Getting Into Y Combinator Is Tougher Than It’s Ever Been


Amid the flood of big tech layoffs, entry to Y Combinator has become the most competitive it’s ever been. From a report:

Silicon Valley’s premier business incubator has received 44,000 applications so far this year, the most ever, and the acceptance rate for its summer batch was less than 1%, the lowest in the organization’s history. Garry Tan, the president and chief executive officer of Y Combinator, said he anticipates “little tech” will thrive even in a turbulent economy. Cuts at big tech companies have unshackled people to work on important, new companies, Tan said on this week’s episode of The Circuit with Emily Chang. “I think a lot of large companies started treating their employee base almost as a place to park resources and almost as a competitive moat versus the other giants,” he said.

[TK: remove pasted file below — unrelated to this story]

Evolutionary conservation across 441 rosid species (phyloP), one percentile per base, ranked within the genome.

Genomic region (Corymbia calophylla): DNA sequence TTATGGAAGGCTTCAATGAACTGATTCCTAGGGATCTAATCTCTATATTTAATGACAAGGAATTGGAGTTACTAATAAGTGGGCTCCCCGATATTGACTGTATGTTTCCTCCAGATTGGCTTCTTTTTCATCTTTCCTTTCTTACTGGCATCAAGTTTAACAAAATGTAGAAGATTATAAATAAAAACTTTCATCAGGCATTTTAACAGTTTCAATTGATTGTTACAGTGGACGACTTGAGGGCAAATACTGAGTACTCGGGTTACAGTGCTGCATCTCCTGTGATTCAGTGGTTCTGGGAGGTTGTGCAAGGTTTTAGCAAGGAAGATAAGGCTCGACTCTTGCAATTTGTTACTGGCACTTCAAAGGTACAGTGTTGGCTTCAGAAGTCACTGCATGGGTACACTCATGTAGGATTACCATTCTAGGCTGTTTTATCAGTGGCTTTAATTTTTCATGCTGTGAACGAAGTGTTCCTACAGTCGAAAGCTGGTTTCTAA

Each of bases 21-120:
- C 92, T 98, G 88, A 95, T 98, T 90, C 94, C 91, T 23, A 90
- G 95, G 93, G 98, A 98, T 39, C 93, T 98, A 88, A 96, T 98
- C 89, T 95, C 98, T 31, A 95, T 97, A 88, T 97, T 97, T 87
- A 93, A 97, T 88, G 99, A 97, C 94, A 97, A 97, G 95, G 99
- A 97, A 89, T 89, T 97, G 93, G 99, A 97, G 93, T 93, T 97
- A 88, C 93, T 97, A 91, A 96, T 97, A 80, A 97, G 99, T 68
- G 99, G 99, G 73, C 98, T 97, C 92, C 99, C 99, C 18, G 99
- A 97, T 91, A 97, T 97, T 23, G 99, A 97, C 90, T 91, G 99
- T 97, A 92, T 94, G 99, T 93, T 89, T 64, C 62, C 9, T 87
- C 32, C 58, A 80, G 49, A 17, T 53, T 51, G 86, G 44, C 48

“The amount of talent that was locked up in cushy jobs,â Tan said, “I’m hoping a lot of them actually come over to startups, and they realize, oh, this is what it’s like to run fast again.” Tan stepped into the top job at Y Combinator in January, succeeding co-founder Paul Graham and Sam Altman, who went on to help start OpenAI. Tan himself was accepted to the incubator as a founder in 2008, the same year Mark Zuckerberg attended the accelerator’s regular “demo day” where Jeff Bezos announced Amazon Web Services.

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